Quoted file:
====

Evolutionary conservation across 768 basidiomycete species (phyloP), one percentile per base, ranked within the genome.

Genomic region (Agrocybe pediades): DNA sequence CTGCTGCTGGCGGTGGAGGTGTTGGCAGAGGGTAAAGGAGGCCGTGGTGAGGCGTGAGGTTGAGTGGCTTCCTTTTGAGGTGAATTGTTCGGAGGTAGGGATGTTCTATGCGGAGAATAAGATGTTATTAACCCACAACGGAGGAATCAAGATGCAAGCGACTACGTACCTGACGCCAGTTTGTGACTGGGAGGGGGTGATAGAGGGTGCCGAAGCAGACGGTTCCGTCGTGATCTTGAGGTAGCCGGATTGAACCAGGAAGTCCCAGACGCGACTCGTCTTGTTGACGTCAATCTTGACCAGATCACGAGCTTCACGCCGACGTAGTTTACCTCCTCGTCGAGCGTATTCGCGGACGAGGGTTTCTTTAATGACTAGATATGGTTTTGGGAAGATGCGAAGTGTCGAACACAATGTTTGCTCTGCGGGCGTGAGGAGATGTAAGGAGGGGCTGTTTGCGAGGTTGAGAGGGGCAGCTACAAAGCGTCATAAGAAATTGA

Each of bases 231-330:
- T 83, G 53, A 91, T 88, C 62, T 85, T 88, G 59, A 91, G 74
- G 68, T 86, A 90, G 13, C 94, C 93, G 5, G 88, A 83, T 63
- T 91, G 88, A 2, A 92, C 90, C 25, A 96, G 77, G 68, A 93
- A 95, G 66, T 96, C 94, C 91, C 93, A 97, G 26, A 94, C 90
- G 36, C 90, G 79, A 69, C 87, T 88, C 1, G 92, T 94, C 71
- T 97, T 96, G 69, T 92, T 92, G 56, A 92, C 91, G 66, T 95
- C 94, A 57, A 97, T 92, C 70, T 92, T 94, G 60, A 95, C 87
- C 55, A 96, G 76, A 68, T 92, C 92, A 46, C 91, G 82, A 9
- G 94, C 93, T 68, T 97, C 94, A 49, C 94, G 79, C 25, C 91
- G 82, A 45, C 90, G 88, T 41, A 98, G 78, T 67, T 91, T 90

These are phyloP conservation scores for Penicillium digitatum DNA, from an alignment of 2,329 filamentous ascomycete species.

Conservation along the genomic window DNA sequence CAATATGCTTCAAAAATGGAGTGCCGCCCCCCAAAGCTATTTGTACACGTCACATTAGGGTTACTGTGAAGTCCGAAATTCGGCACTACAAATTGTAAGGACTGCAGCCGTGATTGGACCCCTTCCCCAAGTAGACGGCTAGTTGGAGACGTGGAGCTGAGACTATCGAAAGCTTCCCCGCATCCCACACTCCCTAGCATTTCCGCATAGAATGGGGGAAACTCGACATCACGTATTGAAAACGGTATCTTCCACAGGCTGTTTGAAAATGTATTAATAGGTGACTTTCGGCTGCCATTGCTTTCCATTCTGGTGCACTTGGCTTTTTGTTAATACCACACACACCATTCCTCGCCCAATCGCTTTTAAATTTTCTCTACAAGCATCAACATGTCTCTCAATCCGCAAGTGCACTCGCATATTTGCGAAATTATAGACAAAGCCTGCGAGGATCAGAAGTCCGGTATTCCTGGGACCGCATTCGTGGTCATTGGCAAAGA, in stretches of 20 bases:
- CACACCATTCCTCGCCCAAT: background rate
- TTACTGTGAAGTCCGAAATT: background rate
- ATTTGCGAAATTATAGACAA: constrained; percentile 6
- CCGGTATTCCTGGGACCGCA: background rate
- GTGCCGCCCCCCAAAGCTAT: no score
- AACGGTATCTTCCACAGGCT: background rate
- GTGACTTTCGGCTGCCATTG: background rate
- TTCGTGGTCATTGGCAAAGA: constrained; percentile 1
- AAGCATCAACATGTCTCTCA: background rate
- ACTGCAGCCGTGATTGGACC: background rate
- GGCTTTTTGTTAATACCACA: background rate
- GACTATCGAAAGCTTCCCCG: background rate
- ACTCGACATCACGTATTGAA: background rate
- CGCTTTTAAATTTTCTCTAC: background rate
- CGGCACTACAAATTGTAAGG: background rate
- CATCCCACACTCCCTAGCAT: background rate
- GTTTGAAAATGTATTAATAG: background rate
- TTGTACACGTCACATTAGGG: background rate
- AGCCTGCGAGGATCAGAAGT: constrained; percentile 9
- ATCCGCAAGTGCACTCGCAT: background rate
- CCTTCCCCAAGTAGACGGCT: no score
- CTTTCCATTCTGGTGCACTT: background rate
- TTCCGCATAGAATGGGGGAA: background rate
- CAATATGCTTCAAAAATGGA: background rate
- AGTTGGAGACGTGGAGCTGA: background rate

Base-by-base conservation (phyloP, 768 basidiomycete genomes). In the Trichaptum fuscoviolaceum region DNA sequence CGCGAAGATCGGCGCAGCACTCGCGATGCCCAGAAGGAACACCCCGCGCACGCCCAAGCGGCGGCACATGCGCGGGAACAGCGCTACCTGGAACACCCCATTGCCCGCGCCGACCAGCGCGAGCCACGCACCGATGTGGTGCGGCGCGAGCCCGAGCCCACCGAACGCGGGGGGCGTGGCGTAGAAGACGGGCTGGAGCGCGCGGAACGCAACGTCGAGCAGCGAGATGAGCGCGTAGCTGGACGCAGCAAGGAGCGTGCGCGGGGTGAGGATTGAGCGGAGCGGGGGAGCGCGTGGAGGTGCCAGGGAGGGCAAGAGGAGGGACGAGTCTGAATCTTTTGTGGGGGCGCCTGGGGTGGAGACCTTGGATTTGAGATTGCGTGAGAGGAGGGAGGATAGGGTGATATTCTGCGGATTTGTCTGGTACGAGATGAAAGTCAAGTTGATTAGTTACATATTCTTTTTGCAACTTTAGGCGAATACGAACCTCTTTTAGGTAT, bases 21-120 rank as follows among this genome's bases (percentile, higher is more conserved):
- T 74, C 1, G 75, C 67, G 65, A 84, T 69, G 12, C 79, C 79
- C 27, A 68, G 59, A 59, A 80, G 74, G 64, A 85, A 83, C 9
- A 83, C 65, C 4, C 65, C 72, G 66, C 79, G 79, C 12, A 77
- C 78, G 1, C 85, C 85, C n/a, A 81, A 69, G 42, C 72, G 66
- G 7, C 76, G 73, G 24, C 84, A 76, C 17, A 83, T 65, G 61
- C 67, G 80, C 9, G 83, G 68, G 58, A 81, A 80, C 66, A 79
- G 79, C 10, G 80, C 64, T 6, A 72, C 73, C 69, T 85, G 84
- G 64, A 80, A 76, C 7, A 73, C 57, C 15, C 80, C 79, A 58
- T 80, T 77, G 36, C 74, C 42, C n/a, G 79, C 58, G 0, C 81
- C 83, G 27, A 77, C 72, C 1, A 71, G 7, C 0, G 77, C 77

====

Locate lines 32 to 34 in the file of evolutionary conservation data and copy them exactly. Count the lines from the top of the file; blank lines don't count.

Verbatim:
- GTTTGAAAATGTATTAATAG: background rate
- TTGTACACGTCACATTAGGG: background rate
- AGCCTGCGAGGATCAGAAGT: constrained; percentile 9